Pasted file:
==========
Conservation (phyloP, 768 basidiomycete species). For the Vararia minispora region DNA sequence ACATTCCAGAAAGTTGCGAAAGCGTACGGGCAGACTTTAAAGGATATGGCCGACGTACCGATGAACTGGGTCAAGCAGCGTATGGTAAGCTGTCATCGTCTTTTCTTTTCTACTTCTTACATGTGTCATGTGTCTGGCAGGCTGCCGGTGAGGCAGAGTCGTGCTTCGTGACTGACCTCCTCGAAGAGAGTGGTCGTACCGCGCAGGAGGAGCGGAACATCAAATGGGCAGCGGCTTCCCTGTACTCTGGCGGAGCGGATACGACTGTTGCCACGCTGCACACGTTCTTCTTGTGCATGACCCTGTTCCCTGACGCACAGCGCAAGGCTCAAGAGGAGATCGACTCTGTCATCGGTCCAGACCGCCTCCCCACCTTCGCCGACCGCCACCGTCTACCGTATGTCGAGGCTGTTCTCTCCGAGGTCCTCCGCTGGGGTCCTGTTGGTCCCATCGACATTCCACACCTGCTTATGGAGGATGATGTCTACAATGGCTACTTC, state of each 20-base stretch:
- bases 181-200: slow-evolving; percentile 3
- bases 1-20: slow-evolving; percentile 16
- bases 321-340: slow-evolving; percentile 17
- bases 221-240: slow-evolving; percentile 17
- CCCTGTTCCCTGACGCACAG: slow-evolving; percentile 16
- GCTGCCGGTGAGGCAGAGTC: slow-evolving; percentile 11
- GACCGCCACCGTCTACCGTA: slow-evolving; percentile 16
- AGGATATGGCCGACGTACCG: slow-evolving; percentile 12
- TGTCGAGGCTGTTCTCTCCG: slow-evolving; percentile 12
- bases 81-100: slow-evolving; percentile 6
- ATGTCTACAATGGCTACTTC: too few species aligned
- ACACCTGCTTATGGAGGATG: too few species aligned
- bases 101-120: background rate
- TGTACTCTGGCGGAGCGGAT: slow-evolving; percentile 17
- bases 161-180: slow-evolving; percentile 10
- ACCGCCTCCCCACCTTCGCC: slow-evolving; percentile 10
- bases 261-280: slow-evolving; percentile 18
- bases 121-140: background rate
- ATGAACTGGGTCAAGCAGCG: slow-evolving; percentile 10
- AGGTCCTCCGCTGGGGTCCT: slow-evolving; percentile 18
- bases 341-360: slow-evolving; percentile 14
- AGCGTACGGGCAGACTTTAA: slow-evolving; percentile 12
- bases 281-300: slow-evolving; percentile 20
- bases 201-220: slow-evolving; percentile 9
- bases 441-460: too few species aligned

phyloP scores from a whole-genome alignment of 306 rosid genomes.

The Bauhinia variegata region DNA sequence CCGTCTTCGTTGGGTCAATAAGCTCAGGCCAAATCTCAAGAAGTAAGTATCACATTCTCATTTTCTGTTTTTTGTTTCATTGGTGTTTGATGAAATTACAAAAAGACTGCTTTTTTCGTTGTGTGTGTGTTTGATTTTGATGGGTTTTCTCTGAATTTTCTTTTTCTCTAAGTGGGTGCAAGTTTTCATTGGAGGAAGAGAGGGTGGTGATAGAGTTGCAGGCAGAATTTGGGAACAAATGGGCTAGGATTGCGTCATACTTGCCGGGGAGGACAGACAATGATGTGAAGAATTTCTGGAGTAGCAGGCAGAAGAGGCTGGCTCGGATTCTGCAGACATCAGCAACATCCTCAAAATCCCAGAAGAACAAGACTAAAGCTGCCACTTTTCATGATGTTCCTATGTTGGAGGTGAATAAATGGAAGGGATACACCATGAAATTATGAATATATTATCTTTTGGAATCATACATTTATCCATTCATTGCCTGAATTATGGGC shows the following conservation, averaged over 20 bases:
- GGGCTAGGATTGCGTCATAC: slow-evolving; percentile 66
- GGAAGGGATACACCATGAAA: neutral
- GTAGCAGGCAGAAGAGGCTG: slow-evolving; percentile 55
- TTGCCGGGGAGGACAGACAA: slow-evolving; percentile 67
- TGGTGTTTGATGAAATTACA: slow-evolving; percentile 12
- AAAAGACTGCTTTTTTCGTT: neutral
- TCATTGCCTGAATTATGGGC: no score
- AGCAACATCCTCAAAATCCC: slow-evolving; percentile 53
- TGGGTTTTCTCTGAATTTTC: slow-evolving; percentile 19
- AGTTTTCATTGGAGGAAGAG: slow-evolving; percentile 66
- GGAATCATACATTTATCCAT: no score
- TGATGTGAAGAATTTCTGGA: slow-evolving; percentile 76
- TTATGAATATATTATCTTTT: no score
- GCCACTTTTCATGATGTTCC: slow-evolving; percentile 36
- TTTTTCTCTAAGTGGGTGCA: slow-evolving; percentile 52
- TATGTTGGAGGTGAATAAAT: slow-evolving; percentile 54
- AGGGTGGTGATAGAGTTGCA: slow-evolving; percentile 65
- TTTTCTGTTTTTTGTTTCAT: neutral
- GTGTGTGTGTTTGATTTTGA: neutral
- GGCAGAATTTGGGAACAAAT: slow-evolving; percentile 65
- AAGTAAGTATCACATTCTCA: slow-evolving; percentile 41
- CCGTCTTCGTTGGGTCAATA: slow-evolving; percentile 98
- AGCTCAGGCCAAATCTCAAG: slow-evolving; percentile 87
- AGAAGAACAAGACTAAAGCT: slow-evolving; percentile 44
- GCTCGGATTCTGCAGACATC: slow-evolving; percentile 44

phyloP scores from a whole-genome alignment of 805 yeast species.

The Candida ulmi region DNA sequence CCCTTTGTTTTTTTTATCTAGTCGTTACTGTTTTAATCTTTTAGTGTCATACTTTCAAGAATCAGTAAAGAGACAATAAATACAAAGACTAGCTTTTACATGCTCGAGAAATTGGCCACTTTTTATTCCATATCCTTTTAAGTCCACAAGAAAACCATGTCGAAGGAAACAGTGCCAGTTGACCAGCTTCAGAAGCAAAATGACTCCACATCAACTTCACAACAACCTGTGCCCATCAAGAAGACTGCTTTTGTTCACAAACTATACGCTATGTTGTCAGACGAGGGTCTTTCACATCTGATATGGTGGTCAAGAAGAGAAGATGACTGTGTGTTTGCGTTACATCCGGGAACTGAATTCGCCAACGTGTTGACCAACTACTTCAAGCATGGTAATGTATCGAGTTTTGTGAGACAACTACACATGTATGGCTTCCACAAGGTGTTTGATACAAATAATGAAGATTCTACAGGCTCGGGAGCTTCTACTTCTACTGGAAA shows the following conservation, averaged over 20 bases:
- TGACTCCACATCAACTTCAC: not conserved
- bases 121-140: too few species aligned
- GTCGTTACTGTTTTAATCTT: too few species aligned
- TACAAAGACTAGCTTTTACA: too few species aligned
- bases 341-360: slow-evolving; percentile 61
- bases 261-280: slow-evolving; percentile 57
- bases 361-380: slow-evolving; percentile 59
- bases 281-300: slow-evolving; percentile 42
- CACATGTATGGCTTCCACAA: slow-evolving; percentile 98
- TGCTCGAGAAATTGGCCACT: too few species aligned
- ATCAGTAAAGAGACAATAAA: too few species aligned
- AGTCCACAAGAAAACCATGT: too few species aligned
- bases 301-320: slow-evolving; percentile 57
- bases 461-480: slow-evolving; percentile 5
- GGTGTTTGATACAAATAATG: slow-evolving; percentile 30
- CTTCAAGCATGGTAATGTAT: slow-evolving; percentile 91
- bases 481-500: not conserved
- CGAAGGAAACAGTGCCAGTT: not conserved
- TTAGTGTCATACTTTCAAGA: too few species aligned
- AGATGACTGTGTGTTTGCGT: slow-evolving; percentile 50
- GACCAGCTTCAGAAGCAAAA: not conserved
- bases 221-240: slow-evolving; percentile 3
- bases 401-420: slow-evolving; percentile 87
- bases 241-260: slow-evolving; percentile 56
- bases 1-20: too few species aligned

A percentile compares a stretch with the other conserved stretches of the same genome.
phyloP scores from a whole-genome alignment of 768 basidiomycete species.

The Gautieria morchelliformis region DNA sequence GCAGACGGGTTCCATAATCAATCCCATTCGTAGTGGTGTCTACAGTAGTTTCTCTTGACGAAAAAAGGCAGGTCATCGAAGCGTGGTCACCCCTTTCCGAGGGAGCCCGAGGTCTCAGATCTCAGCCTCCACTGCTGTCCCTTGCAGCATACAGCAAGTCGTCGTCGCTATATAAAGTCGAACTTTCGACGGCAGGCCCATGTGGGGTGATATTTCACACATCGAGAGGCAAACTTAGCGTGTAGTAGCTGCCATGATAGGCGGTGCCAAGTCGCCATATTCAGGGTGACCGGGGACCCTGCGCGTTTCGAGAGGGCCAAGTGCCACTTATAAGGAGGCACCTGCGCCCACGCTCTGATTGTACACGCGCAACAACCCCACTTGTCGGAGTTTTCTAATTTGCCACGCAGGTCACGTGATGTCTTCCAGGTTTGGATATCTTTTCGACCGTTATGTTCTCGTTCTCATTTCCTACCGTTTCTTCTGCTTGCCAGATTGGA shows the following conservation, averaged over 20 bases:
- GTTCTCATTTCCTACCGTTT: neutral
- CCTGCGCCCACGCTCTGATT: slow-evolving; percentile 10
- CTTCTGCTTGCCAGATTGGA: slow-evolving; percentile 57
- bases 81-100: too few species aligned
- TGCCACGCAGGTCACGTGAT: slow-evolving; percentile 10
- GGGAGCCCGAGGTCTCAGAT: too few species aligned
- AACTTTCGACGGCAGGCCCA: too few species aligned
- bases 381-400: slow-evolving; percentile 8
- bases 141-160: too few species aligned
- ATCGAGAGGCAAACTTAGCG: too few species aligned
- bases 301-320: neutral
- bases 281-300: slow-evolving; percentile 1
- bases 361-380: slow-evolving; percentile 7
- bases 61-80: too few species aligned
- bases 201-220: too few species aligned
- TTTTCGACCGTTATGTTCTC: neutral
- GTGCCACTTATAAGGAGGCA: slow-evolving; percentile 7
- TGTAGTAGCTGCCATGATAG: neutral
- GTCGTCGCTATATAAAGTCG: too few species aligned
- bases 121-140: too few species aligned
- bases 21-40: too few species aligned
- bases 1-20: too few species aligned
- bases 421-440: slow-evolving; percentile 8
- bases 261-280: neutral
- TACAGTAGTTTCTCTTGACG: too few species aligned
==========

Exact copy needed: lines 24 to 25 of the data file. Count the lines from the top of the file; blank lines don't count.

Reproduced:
- bases 281-300: slow-evolving; percentile 20
- bases 201-220: slow-evolving; percentile 9